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Adagio Teas
   Features  >  London Theatre Reviews

 
THE EFFECT
at the National (Cottesloe)

WHERE SCIENCE FAILS
By RACHEL HALLIBURTON

  Billie Piper and Jonjo O’Neill/ Ph: Ellie Kurtz

Would you rather live in a world where love arrives in a coup de foudre, or a dopamine surge? Would you serenade a lover with the words "I’ve got you under my skin" or "You’re doing strange things to my caudate nucleus" (the primitive part of the brain)? There have been enough plays about neurology to prove that it is immensely tricky to dramatise. Not least because the moment you start privileging, say, electrical impulses over the Electra complex, you threaten to strip away the emotional complexities that pump the heart of all great drama.

Lucy Prebble’s The Effect works so well because it allows for the inadequacy of neurology in explaining human behaviour at the same time as it flirts with the fascination of mapping out our deepest impulses in a laboratory. The Enron writer famously turned the financial scandal into a post-modern musical with greater success in the U.K. than the U.S. Here, collaborating with director Rupert Goold again, she strikes an intriguing tone as she puts the microscope on two individuals who have submitted themselves for a drug trial.

The audience enters the Cottesloe to find themselves in a posh waiting room. On Miriam Buether’s set, the carpet and low couches in muted mustard tones provide a clinically minimalist setting. The sense that the humans who visit here will be treated primarily as empirical phenomena is enhanced by Jon Driscoll’s sci-fi slick computer projections. Throughout the evening, these simulate the lights of an MRI scan as they encapsulate the participants in green light, throwing up images of their brain activity on screens on either side of the room.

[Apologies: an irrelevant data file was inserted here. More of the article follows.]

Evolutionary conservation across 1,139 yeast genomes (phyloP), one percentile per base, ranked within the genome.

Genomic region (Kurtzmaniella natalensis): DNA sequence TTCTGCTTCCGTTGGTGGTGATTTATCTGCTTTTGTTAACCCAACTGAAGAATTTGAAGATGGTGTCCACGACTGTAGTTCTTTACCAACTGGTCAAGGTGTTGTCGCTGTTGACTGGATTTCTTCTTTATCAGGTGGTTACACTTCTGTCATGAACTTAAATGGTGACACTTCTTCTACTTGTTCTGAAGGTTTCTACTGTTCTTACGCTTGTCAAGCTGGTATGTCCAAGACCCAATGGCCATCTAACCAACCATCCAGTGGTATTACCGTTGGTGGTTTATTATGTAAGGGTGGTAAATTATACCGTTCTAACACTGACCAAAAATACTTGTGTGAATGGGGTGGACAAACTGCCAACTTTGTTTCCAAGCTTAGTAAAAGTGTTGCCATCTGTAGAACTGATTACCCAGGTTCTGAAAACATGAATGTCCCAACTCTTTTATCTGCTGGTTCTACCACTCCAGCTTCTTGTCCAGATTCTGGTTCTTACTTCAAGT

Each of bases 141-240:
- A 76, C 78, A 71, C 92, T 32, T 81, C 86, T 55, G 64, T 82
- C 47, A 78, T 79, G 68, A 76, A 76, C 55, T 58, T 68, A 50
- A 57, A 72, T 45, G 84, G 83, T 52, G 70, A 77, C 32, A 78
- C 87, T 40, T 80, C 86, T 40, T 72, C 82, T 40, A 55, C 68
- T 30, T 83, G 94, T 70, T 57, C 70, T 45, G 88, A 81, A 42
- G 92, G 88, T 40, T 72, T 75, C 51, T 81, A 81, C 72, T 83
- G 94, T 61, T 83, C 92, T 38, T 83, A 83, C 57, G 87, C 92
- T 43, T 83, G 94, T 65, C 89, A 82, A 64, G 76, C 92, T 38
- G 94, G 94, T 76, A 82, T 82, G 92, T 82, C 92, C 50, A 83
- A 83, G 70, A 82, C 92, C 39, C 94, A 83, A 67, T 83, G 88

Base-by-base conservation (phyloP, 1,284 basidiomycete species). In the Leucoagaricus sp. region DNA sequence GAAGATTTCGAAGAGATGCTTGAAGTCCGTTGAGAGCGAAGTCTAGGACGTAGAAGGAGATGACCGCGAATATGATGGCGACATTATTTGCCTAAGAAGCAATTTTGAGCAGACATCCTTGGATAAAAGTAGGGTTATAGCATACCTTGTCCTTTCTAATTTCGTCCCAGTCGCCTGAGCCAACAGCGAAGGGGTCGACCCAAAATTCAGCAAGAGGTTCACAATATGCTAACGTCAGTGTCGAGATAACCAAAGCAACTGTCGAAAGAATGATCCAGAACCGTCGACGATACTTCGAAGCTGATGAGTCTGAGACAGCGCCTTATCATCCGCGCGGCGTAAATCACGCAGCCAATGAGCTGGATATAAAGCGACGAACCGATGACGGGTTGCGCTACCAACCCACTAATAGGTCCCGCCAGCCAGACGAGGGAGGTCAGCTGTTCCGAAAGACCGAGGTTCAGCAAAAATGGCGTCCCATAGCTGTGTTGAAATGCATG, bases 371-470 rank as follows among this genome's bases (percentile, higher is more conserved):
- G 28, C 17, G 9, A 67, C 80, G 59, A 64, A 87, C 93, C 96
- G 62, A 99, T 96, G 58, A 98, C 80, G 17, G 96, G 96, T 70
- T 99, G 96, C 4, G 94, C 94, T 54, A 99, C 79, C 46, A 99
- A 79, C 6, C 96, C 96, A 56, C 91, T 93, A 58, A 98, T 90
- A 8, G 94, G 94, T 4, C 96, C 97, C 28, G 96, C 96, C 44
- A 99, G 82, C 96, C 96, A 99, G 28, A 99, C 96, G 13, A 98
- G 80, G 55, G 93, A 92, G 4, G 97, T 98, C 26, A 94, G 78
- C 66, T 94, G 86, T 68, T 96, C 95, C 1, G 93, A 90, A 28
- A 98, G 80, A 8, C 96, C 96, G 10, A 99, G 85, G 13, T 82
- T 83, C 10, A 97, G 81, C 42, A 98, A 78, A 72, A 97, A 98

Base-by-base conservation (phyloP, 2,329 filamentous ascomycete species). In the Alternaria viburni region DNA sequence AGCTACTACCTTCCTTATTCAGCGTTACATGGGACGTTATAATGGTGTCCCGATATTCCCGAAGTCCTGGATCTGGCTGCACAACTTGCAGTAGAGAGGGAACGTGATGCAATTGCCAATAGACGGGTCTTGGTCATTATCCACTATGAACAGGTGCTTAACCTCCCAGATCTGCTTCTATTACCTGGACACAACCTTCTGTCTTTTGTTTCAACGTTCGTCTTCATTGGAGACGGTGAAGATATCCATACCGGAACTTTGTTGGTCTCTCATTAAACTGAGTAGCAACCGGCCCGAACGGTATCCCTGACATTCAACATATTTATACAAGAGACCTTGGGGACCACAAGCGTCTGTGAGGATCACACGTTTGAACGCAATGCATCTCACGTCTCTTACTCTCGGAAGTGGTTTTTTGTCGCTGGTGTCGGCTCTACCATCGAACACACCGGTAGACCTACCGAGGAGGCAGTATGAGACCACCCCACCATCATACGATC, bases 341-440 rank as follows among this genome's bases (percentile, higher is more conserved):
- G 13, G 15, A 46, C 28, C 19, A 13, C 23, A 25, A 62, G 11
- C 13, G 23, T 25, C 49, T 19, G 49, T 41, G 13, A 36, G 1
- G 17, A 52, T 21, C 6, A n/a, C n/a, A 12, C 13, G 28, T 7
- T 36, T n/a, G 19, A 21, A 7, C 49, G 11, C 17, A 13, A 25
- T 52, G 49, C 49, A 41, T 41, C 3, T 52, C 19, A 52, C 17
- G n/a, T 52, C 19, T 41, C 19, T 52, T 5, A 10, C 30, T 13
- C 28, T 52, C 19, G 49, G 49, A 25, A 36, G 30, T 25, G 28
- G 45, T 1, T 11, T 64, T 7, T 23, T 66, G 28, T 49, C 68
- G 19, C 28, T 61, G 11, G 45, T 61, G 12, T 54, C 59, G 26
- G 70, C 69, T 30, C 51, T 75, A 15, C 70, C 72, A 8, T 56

Billie Piper and Jonjo O’Neill play the highly articulate guinea pigs who have volunteered to test a new form of anti-depressant. Piper has long proved her abilities go far beyond her "star-casting" status. Here she plays a psychology student, Connie, all wide-smiled girl-next-door beauty and bolshie sophistication. Neatly she charts the arc of her character’s development as her laughter-provoking scepticism disintegrates, and she is left floundering in emotional quicksand.

O’Neill, as the charming Ulsterman Tristan who leads her into that quicksand, is a remarkable presence. Earlier this year he gave a widely lauded Richard III at the RSC. Here he shows that he doesn’t need to play a tyrant to dominate the stage, with his deftly witty delivery, mercurial charm, and physical agility that’s best displayed in an impromptu tap dance he gives after sticking drawing pins into his trainers. It’s inevitable, given the dramatic structure, that the two of them will fall in love. What’s fascinating is that they also know that the anti-depressant they are on produces a dopamine surge that simulates the feelings of attraction. With the additional complication that one of them could be on a placebo, they try to charter their feelings for each other in the knowledge it could all be an illusion.

Goold, a director normally renowned for his coups de theatre, proves himself here as someone who can coax intellectually compelling, emotionally disarming performances from his actors. Tom Goodman-Hill puts in a gloriously comic turn as the flashy, self-satisfied doctor presiding over the tests. And Anastasia Hille takes the acting crown for the evening as the wryly melancholic medic who interacts with the patients, all the while fighting her own battle with depression. It is she who raises the crucial questions. Is the history of medicine the history of placebos? Do depressed people have a more realistic view of the world? And she who proves the heartbreaking impossibility of answering any of these questions for certain.

The most successful aspect of the evening, ironically, is its emphasis on our fallibility. The more we think we are in control of our lives – technologically and medically – the more we realise that we are not. A somewhat daunting conclusion for those involved in science. But for those involved in theatre, a guarantee of great dramas to come.

 


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